Without a doubt our vehicles are most visible when they are either static in sidings or operating at Galas or during Photocharters.
But recreating bygone sites and sounds is not the sole purpose of our fleet.
The first group of vehicles continuing to do the work they were built for are the Ballast hoppers. Centre line Catfish and Sholder and Centre line Dogfish. There purpose to transport and dispense ballast were required.
The most notable case being the recent laying of the Mountsorrel branch, after the hard work by the volunteers to remove the vegetation, prepare the ground, lay the first layers of ballast and of course the track, the ballast wagons were brought into stabilise the permanent way.
We extend our thanks to Steve Cramp and the volunteers of the Mountsorrel Railway for providing these images as well as capturing the videos below which also include a Ballast Plough in operation, although not a member of our fleet it is also vital to the work being carried out.
Above I mentioned the rail being laid but how did this get moved to site? Well that’s were our next group of vehicles comes in to it, the flats, as the rail head moved forward, wagons carrying rail would drop it of, this would then be moved by hand a length at a time and the Mountsorrels Wickham trolley would follow keeping the rail no more that a length behind the rail head. Then another bulk load would be dropped off and the process continue.
Keeping with the flats we look at bridge repairs, the most recent replacement of Bridge 341 and repairs to Bridge 350. With flats being used to carry brick work for the bridge in the case of 341 and the floating pontoons for Bridge 350.
As well as Bridges, Canopies also require flat wagons. Specifically the repairs to Loughborough’s Canopy. The Tank flat was used to carry the main canopy structures from and to the work site as well as the single bolster used not only to remove materials but as a means to reduce the amount of scaffolding required to conduct the task.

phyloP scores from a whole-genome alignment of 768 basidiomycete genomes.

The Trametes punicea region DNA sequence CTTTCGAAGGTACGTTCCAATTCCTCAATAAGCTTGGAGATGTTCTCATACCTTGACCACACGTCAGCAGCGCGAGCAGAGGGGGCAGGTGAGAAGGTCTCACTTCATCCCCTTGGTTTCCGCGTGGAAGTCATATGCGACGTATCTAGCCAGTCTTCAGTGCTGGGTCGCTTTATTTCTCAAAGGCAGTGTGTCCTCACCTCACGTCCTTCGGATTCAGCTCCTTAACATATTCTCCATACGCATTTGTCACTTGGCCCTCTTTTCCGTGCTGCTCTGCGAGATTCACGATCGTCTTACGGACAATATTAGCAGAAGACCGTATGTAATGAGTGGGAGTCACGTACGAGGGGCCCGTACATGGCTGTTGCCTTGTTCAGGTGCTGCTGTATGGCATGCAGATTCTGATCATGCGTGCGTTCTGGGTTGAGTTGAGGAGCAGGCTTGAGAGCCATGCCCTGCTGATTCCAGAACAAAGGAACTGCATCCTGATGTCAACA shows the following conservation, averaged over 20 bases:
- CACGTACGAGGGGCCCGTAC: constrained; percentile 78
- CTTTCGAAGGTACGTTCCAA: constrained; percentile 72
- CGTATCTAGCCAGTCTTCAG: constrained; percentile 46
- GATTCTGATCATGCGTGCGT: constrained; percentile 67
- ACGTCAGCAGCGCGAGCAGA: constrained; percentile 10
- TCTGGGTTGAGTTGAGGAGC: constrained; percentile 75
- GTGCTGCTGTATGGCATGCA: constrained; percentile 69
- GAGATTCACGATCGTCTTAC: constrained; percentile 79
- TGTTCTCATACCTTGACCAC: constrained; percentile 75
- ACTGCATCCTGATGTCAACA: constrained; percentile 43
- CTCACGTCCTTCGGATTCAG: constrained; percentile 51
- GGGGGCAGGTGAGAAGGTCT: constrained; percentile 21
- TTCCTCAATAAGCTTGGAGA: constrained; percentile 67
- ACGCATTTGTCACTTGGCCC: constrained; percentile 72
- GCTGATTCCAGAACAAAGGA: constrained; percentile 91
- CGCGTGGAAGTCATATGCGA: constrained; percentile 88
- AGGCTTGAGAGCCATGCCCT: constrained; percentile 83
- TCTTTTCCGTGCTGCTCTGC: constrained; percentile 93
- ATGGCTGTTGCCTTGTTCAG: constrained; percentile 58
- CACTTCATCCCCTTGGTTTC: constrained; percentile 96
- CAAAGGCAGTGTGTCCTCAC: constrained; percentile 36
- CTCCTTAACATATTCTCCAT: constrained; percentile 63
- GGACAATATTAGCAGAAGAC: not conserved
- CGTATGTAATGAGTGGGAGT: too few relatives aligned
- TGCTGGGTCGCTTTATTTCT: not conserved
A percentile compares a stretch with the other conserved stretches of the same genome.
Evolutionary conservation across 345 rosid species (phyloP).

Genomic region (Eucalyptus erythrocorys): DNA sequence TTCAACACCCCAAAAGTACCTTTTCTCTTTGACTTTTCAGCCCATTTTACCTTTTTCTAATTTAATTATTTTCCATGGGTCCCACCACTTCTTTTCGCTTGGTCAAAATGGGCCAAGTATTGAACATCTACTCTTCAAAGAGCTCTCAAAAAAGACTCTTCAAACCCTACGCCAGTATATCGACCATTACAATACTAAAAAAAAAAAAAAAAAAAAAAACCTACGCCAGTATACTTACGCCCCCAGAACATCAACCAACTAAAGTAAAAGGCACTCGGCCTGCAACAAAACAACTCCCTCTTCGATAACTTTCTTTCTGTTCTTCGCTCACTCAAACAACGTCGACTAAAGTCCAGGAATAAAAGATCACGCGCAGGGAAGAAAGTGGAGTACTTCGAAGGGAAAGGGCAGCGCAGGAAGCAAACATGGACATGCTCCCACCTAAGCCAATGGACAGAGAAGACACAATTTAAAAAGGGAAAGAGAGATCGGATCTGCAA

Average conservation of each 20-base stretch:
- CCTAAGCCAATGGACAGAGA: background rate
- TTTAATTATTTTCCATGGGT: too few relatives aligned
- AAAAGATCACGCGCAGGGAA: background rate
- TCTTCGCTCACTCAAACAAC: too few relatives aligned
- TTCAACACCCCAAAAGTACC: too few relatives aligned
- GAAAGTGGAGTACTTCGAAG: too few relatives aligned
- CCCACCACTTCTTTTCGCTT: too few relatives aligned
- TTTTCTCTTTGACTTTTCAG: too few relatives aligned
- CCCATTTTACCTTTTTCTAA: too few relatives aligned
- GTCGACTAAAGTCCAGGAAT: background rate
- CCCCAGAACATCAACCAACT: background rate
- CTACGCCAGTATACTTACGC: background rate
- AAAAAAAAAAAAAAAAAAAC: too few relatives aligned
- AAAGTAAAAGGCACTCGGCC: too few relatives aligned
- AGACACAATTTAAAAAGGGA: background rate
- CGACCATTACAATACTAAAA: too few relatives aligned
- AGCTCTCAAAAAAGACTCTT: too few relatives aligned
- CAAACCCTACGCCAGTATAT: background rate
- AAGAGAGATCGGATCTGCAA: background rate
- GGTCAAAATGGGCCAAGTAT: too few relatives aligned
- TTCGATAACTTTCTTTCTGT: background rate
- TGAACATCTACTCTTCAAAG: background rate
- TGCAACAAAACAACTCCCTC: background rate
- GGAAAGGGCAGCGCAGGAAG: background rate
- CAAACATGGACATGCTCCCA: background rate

With the wheel base of our examples reducing we turn to the ballast opens namely the Grampus and Rudd wagons. These are basically the railways general utility vehicles used to fetch and carry anything and everything. Ranging from ash to sleepers, spoil to vegetation.
Another popular vehicle is the Caledonian Weltrol, at one point labelled the single most active vehicle on the railway. With a long spell of use with the S&T department running out cable the full length of the railway. At this present moment it stands in Quorn yard with the tender tank from a certain GWR Castle class locomotive upon it, stored awaiting fitment to its chassis.
Staying with locomotives, both of the road and rail variety we have two vehicles used to store water. 1408 being the primary water source for filling locomotives at Swithland and A4513 having been used for traction engines at Quorn.
The list of work carried out by these vehicles can continue and this can of course include Film and TV work which would create its own long list of appearances.
But I hope this gives a little insight in to those aging departmental vehicles that don’t really appear to do anything but occupy sidings. As we get closer to the completion of the gap these wagons will once again be called upon to carry out there vital work and once that and any possible doubling of the track to Leicester is carried out they will still be ready for the next set of bridge repairs or bank slip or major civil project the GCR wish to use them for.
But wait I have forgotten 4 vital vehicles in our fleet, every time they move they are conducting the work they were built for and appear in a few of our images. They are used for there original purpose even when part of a demonstration train. I am talking none other than the focus of our last feature.
We do have plans to work on our departmental fleet and return them to their Black and Straw lettered livery but after we have completed the more vulnerable freight vehicles, They will however continue there work and be available for any engineering needs, after all there is a sense of authenticity in a rake of rusty and battered wagons going about there business.
We also wish to thank the GCR for supplying images for this feature and credit to those photographers who captured our vehicles at work.
David Howdle for the vehicles atop bridge 350 unloading pontoons
Graham Wignall for Rails being unloaded behind 47406 & Track ballasting from a Grampus at Swithland Sidings
Tony Sparks for Loughborough Canopy work images.